InternationalSoccer

Euro 2008 flashback: When Spain began their reign

June 18, 2021January 3rd, 2022

Ryan Baldi looks back at Spain’s impressive Euro 2008 campaign.

Before they became one of the most dominant forces ever seen in international football, sandwiching a 2010 World Cup win between back-to-back European Championship triumphs, Spain were one of the game’s great underachievers.

Heading into the 2008 European Championship, La Roja’s last and only international honour was 44 years in the past, a Euro crown won on home soil when the tournament comprised just four teams.

Despite the country’s biggest clubs – Real Madrid, Barcelona, Atletico Madrid, Valencia – all being regular contenders on the continental club stage, and despite a slew of gifted stars produced in every generation, falling short at international level had become expected of Spain.

At Euro 2008, that changed.

Barcelona had won the Champions League two years earlier, thanks largely to the spellbinding flair of Ronaldinho but also with the passing philosophy handed down by Johan Cruyff as the foundation of Frank Rijkaard’s side.

Spain manager Luis Aragones, a 69-year-old former La Liga winner as player and coach with Atletico Madrid, had always been a devotee of ball-on-the-floor football. He could see the potential for success in Barca’s Cruyffian ideals and he leant into them, giving the diminutive Camp Nou pair of Xavi and Andres Iniesta the focal roles they enjoyed at club level.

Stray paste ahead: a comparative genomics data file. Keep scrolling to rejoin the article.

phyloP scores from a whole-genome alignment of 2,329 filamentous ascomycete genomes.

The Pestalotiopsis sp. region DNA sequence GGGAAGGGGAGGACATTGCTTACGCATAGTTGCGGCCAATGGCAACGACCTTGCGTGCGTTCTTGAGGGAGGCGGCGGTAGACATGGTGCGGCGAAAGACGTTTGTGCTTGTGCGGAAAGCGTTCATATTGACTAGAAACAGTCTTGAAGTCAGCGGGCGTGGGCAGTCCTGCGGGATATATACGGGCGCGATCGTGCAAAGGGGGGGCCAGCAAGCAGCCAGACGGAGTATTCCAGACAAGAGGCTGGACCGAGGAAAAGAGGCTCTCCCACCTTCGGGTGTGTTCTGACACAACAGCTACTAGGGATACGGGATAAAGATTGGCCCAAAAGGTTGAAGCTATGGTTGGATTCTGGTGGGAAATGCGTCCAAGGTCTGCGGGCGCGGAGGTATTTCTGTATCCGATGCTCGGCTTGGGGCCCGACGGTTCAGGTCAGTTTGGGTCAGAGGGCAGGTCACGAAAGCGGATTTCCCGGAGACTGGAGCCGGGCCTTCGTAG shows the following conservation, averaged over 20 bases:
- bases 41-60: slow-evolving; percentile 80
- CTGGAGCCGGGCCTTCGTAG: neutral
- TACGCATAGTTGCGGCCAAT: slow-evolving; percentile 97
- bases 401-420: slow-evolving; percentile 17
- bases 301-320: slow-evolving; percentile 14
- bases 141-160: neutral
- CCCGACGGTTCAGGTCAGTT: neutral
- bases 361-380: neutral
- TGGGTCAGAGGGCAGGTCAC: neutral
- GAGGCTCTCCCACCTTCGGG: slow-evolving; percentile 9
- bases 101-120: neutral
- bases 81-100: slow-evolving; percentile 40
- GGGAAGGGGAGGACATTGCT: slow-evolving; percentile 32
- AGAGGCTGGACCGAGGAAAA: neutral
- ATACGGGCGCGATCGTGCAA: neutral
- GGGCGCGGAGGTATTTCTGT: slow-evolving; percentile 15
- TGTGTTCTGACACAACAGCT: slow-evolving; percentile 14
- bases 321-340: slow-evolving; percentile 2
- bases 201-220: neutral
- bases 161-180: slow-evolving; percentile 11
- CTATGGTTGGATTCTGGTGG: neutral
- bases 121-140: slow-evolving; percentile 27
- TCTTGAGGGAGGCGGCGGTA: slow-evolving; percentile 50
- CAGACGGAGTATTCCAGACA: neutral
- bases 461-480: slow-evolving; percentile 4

“I was responsible for all the dirty work – I had more defensive responsibilities,” Spain’s Brazil-born defensive midfielder Marcos Senna told FourFourTwo of his role at Euro 2008. “Iniesta, Xavi and David Silva were in front of me, so my task wasn’t too hard because we basically always had possession! We didn’t suffer a lot. You’d pass the ball to them and no matter the situation, they’d find the perfect solution. Football seems simple with guys like that.”

As well as such a talent-rich midfield, Spain had Iker Casillas in goal, Carles Puyol anchoring the defence and a frontline made up of Fernando Torres’ sheer speed and athleticism and the nous and expert finishing of Valencia’s David Villa. They travelled to the tournament in Austria and Switzerland fearing no one.

Despite such talent it had looked for a while as though Spain wouldn’t even make it to the finals, after two defeats – to Northern Ireland and Sweden – in their first three qualification games. They rallied soon after, though, and asserted their dominance to finish top of their qualification group with eight wins from their last nine matches.

And Spain carried that momentum into the tournament. A Villa hat-trick helped them to a 4-1 win over Russia in their opening game, followed by victories over Sweden and reigning champions Greece to top Group D with maximum points.